The general rule is that if you're doing business as -- i.e., holding your company out as and actually engaging in business as -- a company name that is not the name which you registered with the Secretary of State, then you're obligated to comply with the fictitious business name statute.
If the domain name for your website is the only place where you're using the new name then, no, you do not need to comply with the fictitious business name statute.
But if you're referring to your company as this new name [answering the phones using the new name or using it for email purposes (even if you're still using the old name as well)] then, yes, you need to comply the fictitious business name statute.
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The above is general information ONLY and is not legal advice, does not form an attorney-client relationship, and should NOT be relied upon to take or refrain from taking any action. I am not your attorney. You should seek the advice of competent counsel before taking any action related to your inquiry.
Fictitious name is for foreign business seekig to qualify in a state where someone else already has the legal name in the state of destination. You want a d/b/a for an entity already in the state which is a different approach. In NY where I practice is done county by county basis....not sure how done in FL where you are. Look at the secretary of state website and focus on how to register a DNA for a domestic company....am hare you will find an answer.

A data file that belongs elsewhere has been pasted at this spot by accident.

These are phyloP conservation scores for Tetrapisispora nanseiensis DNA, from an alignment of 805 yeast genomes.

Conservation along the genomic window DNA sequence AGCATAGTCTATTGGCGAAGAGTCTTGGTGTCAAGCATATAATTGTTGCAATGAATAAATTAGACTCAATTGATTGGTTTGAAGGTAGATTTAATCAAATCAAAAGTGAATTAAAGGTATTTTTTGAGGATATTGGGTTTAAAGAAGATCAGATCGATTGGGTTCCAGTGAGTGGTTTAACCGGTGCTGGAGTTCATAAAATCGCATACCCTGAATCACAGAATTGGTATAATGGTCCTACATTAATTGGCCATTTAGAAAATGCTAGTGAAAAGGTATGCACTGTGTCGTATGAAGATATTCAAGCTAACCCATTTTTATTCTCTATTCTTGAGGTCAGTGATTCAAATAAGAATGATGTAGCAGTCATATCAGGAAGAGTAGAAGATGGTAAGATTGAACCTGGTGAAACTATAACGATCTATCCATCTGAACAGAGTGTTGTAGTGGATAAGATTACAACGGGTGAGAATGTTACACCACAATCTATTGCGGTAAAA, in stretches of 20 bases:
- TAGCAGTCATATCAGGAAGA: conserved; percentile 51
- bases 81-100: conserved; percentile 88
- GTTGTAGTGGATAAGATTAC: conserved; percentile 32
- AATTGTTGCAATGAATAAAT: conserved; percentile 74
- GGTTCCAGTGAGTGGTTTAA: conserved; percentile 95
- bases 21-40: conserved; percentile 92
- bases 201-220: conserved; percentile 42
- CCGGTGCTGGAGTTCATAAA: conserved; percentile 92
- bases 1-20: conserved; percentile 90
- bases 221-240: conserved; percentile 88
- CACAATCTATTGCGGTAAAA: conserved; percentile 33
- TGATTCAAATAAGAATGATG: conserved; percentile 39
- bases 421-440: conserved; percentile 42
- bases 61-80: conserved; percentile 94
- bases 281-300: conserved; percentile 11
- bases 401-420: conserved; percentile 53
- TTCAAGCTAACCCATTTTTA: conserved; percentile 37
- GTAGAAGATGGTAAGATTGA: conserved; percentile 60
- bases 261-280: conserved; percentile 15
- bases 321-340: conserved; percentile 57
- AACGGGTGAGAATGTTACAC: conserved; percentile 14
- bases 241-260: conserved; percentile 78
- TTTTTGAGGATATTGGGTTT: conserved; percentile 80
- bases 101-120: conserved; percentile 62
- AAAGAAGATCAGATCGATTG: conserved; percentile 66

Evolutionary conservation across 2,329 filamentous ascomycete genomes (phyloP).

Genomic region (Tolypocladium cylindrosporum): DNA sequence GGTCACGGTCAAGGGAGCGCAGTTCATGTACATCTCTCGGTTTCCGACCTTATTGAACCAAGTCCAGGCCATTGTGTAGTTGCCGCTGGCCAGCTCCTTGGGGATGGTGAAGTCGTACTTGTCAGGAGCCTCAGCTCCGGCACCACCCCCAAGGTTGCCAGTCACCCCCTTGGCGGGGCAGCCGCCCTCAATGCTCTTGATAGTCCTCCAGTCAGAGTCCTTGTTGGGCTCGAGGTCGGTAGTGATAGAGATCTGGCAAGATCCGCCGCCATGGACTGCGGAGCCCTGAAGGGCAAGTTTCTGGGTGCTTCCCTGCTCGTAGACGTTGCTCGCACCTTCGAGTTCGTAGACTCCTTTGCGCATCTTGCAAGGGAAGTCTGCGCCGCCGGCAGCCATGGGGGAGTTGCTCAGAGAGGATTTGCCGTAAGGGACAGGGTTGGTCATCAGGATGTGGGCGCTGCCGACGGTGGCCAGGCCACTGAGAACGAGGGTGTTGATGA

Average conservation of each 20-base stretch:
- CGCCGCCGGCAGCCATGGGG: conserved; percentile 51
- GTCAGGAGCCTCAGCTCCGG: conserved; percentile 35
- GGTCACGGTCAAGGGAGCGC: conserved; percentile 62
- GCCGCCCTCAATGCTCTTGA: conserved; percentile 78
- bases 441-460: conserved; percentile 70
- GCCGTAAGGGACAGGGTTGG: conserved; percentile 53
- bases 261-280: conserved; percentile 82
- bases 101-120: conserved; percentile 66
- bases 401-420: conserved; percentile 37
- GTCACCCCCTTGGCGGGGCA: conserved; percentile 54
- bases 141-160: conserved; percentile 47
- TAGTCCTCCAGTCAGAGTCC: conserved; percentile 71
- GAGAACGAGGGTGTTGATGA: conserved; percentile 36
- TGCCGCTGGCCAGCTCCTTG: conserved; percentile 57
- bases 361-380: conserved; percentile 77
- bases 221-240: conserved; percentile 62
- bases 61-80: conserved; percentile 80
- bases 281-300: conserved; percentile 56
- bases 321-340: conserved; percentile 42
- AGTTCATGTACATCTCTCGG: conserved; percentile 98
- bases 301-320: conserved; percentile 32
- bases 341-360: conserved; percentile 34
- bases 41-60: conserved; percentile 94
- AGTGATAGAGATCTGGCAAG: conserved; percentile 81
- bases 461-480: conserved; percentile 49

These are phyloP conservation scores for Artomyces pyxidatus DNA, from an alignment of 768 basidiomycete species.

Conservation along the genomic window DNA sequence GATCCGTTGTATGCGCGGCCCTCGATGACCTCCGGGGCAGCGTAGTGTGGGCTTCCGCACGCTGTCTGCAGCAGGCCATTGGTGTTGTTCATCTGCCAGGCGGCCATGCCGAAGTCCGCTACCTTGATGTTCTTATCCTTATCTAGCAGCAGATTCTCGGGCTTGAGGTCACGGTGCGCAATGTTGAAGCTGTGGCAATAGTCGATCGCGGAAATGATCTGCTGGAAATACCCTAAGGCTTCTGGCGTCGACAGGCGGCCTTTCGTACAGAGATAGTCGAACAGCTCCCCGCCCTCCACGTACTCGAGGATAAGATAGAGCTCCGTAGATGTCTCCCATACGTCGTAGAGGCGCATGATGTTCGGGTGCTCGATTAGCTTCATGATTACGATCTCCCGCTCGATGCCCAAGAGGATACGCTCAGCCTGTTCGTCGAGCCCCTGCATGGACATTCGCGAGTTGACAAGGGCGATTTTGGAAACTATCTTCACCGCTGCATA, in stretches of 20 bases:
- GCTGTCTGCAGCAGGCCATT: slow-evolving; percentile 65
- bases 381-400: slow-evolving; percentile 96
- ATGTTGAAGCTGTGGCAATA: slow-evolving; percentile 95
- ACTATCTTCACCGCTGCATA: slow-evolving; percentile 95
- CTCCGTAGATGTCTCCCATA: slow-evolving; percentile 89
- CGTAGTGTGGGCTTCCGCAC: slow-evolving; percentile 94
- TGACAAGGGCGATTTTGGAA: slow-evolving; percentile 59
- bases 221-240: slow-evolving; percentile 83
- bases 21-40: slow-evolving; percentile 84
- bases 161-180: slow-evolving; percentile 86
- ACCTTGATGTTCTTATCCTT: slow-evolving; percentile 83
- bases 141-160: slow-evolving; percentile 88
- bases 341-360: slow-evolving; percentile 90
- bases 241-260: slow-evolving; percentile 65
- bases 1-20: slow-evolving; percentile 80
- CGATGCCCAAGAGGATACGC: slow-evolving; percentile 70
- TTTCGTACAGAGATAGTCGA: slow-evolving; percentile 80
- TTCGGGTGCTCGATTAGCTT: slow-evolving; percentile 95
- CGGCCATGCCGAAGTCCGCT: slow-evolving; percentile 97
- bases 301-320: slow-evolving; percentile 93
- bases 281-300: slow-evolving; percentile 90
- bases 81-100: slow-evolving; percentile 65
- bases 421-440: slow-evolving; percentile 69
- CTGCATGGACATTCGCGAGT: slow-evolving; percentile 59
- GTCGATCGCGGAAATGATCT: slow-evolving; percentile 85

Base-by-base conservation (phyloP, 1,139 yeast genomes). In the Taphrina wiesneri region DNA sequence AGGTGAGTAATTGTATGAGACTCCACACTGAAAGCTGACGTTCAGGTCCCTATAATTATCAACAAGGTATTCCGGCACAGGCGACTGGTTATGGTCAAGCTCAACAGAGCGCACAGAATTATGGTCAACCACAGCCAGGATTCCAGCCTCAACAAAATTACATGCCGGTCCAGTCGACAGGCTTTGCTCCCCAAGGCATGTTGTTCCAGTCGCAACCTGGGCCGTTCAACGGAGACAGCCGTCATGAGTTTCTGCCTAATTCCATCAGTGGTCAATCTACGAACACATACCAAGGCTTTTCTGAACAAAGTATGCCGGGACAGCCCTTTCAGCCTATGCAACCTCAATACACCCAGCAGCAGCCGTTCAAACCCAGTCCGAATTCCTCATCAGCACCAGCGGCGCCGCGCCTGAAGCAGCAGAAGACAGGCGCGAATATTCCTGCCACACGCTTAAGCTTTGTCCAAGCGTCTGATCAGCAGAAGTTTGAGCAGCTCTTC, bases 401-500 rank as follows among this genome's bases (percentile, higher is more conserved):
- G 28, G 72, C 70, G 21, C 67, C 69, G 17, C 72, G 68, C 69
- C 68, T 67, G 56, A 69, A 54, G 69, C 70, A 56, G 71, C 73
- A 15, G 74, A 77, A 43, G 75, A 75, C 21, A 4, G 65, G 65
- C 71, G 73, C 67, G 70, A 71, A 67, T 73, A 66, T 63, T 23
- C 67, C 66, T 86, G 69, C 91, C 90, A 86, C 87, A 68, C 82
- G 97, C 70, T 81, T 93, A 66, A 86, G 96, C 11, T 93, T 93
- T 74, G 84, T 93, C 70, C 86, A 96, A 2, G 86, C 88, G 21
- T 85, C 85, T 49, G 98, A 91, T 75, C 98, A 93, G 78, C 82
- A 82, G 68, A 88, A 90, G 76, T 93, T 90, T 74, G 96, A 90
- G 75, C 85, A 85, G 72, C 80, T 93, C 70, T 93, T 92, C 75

My answer is not intended to be giving legal advice and this topic can be a complex area where the advice of a licensed attorney in your State should be obtained.
If you have solely registered a domain under a different name then your registered corporate name, then no. However, if you are doing business under that name, then yes. Thus, if your website, by means of your example, has content displaying the name of your company as, Awesome Websites, and your corporation is Joleen, LLC, then you are required by law to file the fictitious name with the department of state. It really depends upon what you are representing as your company's name. The purpose of the d/b/a registration is so that the general public knows how to identify the company by its registration with the department of state. The law can be so technical that if you use your corporate name, but drop the corporate designation, i.e. inc., incorporated, corp, etc., then you have to register that name as a fictitous name. Registering fictitious names with the Department of State can be done through sunbiz.org, or you can retain an attorney or a company that performs incorporations or organizations to register the name. It is a simple and straight forward process. Similarly to corporations and organizations, you will have to renew the fictitious name, but at a lessor frequency than annually, as you do with corporations and organizations for the latter.
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